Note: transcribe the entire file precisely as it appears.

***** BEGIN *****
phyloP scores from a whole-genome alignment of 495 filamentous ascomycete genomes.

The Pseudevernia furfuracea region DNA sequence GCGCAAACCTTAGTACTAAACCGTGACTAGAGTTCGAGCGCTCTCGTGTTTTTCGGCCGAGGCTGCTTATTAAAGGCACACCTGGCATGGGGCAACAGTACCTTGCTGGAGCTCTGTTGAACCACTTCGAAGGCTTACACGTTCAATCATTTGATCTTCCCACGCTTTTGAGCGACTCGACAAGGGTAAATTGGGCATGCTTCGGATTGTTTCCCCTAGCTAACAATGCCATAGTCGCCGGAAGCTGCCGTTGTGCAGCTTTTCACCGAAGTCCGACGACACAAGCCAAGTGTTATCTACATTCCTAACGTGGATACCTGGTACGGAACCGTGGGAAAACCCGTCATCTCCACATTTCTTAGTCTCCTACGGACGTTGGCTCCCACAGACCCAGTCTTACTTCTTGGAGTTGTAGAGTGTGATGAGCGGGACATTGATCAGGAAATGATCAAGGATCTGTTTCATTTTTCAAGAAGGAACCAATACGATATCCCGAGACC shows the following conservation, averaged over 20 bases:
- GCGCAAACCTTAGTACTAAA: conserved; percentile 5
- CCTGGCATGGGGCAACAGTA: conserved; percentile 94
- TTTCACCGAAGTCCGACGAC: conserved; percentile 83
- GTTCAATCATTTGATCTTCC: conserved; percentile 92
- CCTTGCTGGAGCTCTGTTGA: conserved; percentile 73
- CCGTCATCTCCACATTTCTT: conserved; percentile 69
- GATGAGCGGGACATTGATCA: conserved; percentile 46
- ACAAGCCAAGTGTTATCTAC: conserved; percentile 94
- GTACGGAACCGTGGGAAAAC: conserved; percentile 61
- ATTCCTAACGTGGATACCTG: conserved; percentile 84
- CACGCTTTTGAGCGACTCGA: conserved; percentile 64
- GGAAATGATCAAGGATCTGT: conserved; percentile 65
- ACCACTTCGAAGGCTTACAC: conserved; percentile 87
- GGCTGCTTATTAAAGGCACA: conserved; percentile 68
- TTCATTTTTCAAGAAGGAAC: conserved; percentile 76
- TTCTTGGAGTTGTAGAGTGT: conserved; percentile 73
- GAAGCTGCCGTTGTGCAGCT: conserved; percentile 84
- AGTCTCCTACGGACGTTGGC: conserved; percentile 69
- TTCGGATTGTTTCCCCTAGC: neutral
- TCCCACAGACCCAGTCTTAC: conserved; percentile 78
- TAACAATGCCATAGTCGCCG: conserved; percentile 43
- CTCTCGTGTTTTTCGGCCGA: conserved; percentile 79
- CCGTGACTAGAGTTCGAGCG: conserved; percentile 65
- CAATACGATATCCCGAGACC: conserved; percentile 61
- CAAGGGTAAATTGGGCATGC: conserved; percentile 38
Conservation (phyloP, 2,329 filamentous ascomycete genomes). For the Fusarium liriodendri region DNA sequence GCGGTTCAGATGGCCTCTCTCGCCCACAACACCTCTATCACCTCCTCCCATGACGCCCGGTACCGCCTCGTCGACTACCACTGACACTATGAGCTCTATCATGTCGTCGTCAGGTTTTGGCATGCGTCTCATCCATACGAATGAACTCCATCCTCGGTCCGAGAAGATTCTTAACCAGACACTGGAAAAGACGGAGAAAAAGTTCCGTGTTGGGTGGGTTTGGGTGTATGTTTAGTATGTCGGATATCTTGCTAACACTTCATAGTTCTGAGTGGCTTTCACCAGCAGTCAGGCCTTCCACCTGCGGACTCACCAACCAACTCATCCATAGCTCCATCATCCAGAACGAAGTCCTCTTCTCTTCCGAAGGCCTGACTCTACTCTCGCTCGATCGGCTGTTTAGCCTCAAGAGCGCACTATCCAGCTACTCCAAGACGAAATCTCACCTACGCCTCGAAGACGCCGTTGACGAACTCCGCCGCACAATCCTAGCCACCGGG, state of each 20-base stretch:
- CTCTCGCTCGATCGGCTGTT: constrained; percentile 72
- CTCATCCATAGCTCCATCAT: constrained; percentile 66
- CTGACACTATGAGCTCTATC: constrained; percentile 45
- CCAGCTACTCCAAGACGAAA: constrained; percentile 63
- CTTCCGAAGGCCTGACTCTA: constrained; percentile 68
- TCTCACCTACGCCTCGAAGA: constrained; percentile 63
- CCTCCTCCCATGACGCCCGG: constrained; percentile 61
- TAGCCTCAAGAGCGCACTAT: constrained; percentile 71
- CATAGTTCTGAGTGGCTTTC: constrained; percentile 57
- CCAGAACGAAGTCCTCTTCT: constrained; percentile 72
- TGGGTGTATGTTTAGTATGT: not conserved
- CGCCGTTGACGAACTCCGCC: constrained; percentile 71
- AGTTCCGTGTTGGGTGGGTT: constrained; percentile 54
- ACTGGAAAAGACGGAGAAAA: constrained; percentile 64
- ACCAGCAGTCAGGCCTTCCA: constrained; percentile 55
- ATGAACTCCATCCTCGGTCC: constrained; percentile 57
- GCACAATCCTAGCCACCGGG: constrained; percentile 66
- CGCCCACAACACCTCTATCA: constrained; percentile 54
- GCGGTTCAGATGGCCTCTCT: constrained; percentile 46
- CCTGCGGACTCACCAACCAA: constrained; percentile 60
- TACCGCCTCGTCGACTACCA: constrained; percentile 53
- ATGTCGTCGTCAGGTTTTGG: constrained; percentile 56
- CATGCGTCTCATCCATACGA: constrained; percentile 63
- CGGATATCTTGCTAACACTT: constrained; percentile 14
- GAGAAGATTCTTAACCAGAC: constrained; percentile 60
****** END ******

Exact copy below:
phyloP scores from a whole-genome alignment of 495 filamentous ascomycete genomes.

The Pseudevernia furfuracea region DNA sequence GCGCAAACCTTAGTACTAAACCGTGACTAGAGTTCGAGCGCTCTCGTGTTTTTCGGCCGAGGCTGCTTATTAAAGGCACACCTGGCATGGGGCAACAGTACCTTGCTGGAGCTCTGTTGAACCACTTCGAAGGCTTACACGTTCAATCATTTGATCTTCCCACGCTTTTGAGCGACTCGACAAGGGTAAATTGGGCATGCTTCGGATTGTTTCCCCTAGCTAACAATGCCATAGTCGCCGGAAGCTGCCGTTGTGCAGCTTTTCACCGAAGTCCGACGACACAAGCCAAGTGTTATCTACATTCCTAACGTGGATACCTGGTACGGAACCGTGGGAAAACCCGTCATCTCCACATTTCTTAGTCTCCTACGGACGTTGGCTCCCACAGACCCAGTCTTACTTCTTGGAGTTGTAGAGTGTGATGAGCGGGACATTGATCAGGAAATGATCAAGGATCTGTTTCATTTTTCAAGAAGGAACCAATACGATATCCCGAGACC shows the following conservation, averaged over 20 bases:
- GCGCAAACCTTAGTACTAAA: conserved; percentile 5
- CCTGGCATGGGGCAACAGTA: conserved; percentile 94
- TTTCACCGAAGTCCGACGAC: conserved; percentile 83
- GTTCAATCATTTGATCTTCC: conserved; percentile 92
- CCTTGCTGGAGCTCTGTTGA: conserved; percentile 73
- CCGTCATCTCCACATTTCTT: conserved; percentile 69
- GATGAGCGGGACATTGATCA: conserved; percentile 46
- ACAAGCCAAGTGTTATCTAC: conserved; percentile 94
- GTACGGAACCGTGGGAAAAC: conserved; percentile 61
- ATTCCTAACGTGGATACCTG: conserved; percentile 84
- CACGCTTTTGAGCGACTCGA: conserved; percentile 64
- GGAAATGATCAAGGATCTGT: conserved; percentile 65
- ACCACTTCGAAGGCTTACAC: conserved; percentile 87
- GGCTGCTTATTAAAGGCACA: conserved; percentile 68
- TTCATTTTTCAAGAAGGAAC: conserved; percentile 76
- TTCTTGGAGTTGTAGAGTGT: conserved; percentile 73
- GAAGCTGCCGTTGTGCAGCT: conserved; percentile 84
- AGTCTCCTACGGACGTTGGC: conserved; percentile 69
- TTCGGATTGTTTCCCCTAGC: neutral
- TCCCACAGACCCAGTCTTAC: conserved; percentile 78
- TAACAATGCCATAGTCGCCG: conserved; percentile 43
- CTCTCGTGTTTTTCGGCCGA: conserved; percentile 79
- CCGTGACTAGAGTTCGAGCG: conserved; percentile 65
- CAATACGATATCCCGAGACC: conserved; percentile 61
- CAAGGGTAAATTGGGCATGC: conserved; percentile 38
Conservation (phyloP, 2,329 filamentous ascomycete genomes). For the Fusarium liriodendri region DNA sequence GCGGTTCAGATGGCCTCTCTCGCCCACAACACCTCTATCACCTCCTCCCATGACGCCCGGTACCGCCTCGTCGACTACCACTGACACTATGAGCTCTATCATGTCGTCGTCAGGTTTTGGCATGCGTCTCATCCATACGAATGAACTCCATCCTCGGTCCGAGAAGATTCTTAACCAGACACTGGAAAAGACGGAGAAAAAGTTCCGTGTTGGGTGGGTTTGGGTGTATGTTTAGTATGTCGGATATCTTGCTAACACTTCATAGTTCTGAGTGGCTTTCACCAGCAGTCAGGCCTTCCACCTGCGGACTCACCAACCAACTCATCCATAGCTCCATCATCCAGAACGAAGTCCTCTTCTCTTCCGAAGGCCTGACTCTACTCTCGCTCGATCGGCTGTTTAGCCTCAAGAGCGCACTATCCAGCTACTCCAAGACGAAATCTCACCTACGCCTCGAAGACGCCGTTGACGAACTCCGCCGCACAATCCTAGCCACCGGG, state of each 20-base stretch:
- CTCTCGCTCGATCGGCTGTT: constrained; percentile 72
- CTCATCCATAGCTCCATCAT: constrained; percentile 66
- CTGACACTATGAGCTCTATC: constrained; percentile 45
- CCAGCTACTCCAAGACGAAA: constrained; percentile 63
- CTTCCGAAGGCCTGACTCTA: constrained; percentile 68
- TCTCACCTACGCCTCGAAGA: constrained; percentile 63
- CCTCCTCCCATGACGCCCGG: constrained; percentile 61
- TAGCCTCAAGAGCGCACTAT: constrained; percentile 71
- CATAGTTCTGAGTGGCTTTC: constrained; percentile 57
- CCAGAACGAAGTCCTCTTCT: constrained; percentile 72
- TGGGTGTATGTTTAGTATGT: not conserved
- CGCCGTTGACGAACTCCGCC: constrained; percentile 71
- AGTTCCGTGTTGGGTGGGTT: constrained; percentile 54
- ACTGGAAAAGACGGAGAAAA: constrained; percentile 64
- ACCAGCAGTCAGGCCTTCCA: constrained; percentile 55
- ATGAACTCCATCCTCGGTCC: constrained; percentile 57
- GCACAATCCTAGCCACCGGG: constrained; percentile 66
- CGCCCACAACACCTCTATCA: constrained; percentile 54
- GCGGTTCAGATGGCCTCTCT: constrained; percentile 46
- CCTGCGGACTCACCAACCAA: constrained; percentile 60
- TACCGCCTCGTCGACTACCA: constrained; percentile 53
- ATGTCGTCGTCAGGTTTTGG: constrained; percentile 56
- CATGCGTCTCATCCATACGA: constrained; percentile 63
- CGGATATCTTGCTAACACTT: constrained; percentile 14
- GAGAAGATTCTTAACCAGAC: constrained; percentile 60